BRATTLEBORO -- From big-ticket items (a greenhouse, a 25-year lease) to the smallest accoutrements (a first-aid kit, a microwave oven), the assets of Carbon Harvest are on the market.

The Brattleboro company, which filed for bankruptcy in April, is being offered for sale piece by piece as creditors try to recoup their investments in the once-promising renewable-energy business.

Carbon Harvest sits on land owned by Windham Solid Waste Management District, where Executive Director Bob Spencer is pleased to see buyers solicited for the company's holdings.

"We've been anxious to see the (request for purchase proposals) come out, because obviously it's a project that the district spent a lot of time incubating," Spencer said.

"We are hopeful that it can be brought back to something close to its original intent."

Carbon Harvest had been touted as the "first integrated renewable energy-to-agriculture and algae biodiesel project" in the nation.

The company harvested methane gas from a closed landfill at the waste district site off Old Ferry Road. That gas generated power for the electric grid, and resulting heat warmed a greenhouse where produce was grown for sale to grocery stores.

Carbon Harvest also cultivated algae and produced tilapia.

A year ago, the company laid off most of its workers, citing a cash crunch. Then-President Don McCormick told the Windham Solid Waste board that he would try to turn the company around, but he was unsuccessful.


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Vermont Economic Development Authority administrators have said they loaned Carbon Harvest more than $800,000. The authority now has a lien on the company's assets.

VEDA, along with the Vermont Agricultural Credit Corp. and a bankruptcy trustee, are listed as "offerers" in a request for proposals from anyone who might be interested in purchasing all or part of the Carbon Harvest operation.

Interested parties are invited to participate in tours of the facility at 327 and 355 Old Ferry Road. Open houses are scheduled for 1 p.m. to 5 p.m. today and 9 a.m. to 3 p.m. Friday.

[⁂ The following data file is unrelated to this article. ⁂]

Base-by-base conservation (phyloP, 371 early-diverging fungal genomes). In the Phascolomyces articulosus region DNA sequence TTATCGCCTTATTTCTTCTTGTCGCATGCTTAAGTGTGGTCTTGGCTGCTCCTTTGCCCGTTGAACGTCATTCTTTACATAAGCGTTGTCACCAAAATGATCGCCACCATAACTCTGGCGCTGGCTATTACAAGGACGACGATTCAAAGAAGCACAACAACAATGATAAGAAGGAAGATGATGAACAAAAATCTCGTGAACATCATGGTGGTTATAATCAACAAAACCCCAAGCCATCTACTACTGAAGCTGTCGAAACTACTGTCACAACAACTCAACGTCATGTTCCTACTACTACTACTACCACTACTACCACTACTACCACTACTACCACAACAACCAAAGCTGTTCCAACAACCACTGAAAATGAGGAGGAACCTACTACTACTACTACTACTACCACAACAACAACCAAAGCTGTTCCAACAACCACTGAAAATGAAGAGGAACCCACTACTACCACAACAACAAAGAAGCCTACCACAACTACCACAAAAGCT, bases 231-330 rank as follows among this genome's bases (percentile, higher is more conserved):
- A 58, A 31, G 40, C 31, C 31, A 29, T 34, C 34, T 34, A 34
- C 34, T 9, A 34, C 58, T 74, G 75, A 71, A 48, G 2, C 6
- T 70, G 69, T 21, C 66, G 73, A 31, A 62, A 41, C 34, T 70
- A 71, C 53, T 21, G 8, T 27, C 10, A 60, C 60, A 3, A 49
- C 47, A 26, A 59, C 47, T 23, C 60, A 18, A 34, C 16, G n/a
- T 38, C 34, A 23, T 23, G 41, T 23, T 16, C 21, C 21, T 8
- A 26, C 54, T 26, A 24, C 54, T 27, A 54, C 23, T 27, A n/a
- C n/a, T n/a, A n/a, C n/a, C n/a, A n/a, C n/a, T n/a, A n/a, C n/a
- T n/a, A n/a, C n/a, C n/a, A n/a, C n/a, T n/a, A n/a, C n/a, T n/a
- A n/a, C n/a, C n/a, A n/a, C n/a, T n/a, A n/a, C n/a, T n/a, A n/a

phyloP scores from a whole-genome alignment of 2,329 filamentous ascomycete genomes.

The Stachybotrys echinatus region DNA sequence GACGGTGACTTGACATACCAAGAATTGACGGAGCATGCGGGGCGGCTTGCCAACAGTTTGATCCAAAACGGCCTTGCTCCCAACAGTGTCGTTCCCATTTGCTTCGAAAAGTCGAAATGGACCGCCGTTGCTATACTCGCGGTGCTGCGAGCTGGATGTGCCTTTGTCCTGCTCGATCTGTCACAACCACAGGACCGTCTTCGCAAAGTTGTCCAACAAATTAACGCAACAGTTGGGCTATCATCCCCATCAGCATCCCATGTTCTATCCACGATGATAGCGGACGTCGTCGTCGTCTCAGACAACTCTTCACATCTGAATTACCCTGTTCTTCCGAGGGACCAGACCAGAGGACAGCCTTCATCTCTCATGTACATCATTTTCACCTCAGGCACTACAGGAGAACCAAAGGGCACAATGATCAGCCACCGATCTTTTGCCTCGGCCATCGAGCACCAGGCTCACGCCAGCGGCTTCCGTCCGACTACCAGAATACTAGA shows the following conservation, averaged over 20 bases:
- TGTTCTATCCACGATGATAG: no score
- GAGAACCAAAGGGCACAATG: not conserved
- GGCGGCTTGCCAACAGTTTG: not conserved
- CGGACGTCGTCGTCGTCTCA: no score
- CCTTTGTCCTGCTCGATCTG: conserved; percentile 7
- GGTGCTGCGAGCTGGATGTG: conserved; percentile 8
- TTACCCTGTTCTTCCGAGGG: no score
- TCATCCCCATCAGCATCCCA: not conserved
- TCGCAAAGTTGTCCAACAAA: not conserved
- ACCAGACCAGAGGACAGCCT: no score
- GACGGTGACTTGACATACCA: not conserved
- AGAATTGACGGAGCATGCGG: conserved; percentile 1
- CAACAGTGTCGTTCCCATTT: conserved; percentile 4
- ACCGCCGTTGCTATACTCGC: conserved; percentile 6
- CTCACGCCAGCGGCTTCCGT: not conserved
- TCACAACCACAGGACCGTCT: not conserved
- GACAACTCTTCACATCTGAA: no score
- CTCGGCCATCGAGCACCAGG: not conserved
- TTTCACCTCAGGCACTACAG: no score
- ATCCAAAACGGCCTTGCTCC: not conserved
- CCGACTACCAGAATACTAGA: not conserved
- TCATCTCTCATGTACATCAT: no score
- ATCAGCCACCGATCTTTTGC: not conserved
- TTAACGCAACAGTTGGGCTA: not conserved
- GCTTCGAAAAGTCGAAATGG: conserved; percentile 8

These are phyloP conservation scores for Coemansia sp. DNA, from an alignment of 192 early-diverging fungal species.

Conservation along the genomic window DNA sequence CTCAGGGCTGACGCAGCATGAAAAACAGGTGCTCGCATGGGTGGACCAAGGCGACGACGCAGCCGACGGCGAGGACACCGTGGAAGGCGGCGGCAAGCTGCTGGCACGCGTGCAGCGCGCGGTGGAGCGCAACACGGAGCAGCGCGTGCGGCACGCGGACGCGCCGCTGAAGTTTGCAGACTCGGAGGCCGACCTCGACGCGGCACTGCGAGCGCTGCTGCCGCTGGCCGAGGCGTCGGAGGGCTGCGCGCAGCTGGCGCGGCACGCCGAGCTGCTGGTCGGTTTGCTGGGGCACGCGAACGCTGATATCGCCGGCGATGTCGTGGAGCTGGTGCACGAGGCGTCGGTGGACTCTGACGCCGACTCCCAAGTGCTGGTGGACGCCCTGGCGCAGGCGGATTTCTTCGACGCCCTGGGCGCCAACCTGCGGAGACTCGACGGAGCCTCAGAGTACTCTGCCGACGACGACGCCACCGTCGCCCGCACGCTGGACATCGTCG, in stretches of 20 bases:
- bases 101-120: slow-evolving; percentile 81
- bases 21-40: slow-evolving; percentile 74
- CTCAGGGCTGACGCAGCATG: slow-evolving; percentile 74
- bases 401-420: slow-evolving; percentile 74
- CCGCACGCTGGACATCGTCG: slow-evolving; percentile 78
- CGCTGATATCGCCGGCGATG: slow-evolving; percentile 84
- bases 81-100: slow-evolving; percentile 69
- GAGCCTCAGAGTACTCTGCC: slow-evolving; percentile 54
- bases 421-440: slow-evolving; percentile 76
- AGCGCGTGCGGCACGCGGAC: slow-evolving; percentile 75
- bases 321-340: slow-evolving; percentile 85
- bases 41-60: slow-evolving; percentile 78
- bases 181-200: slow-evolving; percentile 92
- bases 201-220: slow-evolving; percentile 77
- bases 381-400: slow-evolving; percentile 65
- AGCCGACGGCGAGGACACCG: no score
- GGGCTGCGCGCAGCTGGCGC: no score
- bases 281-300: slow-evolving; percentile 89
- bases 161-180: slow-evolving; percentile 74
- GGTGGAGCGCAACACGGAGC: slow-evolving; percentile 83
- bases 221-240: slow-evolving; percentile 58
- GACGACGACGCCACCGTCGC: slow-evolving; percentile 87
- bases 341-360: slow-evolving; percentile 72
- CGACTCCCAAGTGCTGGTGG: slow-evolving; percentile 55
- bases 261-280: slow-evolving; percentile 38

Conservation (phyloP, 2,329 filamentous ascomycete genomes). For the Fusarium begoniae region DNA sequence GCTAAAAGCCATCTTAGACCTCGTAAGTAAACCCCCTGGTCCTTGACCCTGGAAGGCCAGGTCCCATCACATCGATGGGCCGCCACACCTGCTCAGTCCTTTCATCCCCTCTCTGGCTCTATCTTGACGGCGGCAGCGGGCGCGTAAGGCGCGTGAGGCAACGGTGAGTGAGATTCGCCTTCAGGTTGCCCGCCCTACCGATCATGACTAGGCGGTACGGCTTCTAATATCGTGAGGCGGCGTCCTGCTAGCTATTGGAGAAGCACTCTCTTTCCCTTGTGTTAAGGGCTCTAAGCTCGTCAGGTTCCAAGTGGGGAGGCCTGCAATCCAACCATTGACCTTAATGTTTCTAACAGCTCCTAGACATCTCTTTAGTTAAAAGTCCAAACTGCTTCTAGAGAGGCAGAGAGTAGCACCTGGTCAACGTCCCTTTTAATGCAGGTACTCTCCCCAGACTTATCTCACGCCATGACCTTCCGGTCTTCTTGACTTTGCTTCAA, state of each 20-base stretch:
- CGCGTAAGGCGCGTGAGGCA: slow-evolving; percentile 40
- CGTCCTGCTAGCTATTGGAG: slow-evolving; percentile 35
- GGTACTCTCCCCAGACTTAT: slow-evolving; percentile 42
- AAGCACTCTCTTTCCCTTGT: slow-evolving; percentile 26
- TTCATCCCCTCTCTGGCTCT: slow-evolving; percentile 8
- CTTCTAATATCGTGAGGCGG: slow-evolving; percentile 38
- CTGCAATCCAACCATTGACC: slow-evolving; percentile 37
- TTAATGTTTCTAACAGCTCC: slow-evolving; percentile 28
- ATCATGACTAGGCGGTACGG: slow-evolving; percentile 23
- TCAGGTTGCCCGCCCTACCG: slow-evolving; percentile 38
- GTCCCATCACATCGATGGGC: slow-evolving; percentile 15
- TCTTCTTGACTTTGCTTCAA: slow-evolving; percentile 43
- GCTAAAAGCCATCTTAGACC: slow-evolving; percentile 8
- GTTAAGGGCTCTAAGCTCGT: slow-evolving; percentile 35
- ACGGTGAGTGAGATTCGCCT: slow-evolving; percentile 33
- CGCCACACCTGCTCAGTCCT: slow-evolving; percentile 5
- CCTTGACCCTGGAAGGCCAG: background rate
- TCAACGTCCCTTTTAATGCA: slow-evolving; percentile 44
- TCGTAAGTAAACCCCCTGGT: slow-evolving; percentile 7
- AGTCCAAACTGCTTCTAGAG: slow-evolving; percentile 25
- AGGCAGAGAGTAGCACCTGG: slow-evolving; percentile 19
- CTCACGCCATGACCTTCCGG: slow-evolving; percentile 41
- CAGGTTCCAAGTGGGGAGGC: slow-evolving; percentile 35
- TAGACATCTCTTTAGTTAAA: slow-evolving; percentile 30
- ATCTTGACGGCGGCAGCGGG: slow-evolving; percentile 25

Purchase proposals are due in electronic form at the VEDA office by Nov. 15. Sales are subject to approval by the bankruptcy court.

A complete list of the assets for sale, as well as directions for making purchase offers, is available for download at www.veda.org/bch-rfp.pdf.

The 130-page document includes a variety of items that were apparently required for Carbon Harvest's business model. A random sampling:

-- A lease/gas-purchase agreement dated Aug. 28, 2009.

-- A Vermont SPEED standard-offer purchase power agreement dated Jan. 14, 2010.

-- 14,400-square-foot greenhouse.

-- 7,560-square-foot metal building.

-- 8-foot-by-20-foot storage container.

-- 20 Fiberglas tanks ranging from 600 gallons to 3,400 gallons.

-- More than 150 air/oxygen diffusers.

-- One 15-foot-by-23-foot walk-in cooler.

-- One 4-foot exhaust fan.

-- A 1998 Polaris snowmobile.

-- Two Dell computers and two cameras.

-- Power tools including saws, drills and a drill press.

-- Two generators.

-- One fall-protection harness.

-- A refrigerator and a microwave.

-- Two kitchen cabinets.

-- More than 2,000 pounds of "graded filter sand."

While Windham Solid Waste Management District has a stake in whatever happens to the former Carbon Harvest operations, Spencer said the district is not directly involved in bankruptcy proceedings.

"It's really up to VEDA and the creditors who are trying to recoup as much of their investment as possible," Spencer said.

He noted, however, that district administrators have tried to make it easy for a new owner to pick up where Carbon Harvest left off. With VEDA now making the company's $500 monthly rental payments to Windham Solid Waste, the district has not declared Carbon Harvest in default.

That way, "if there is a new buyer, it would be a matter of amending (the lease) to reflect the new entity," Spencer said.

Mike Faher can be reached at mfaher@reformer.com or 802-254-2311, ext. 275.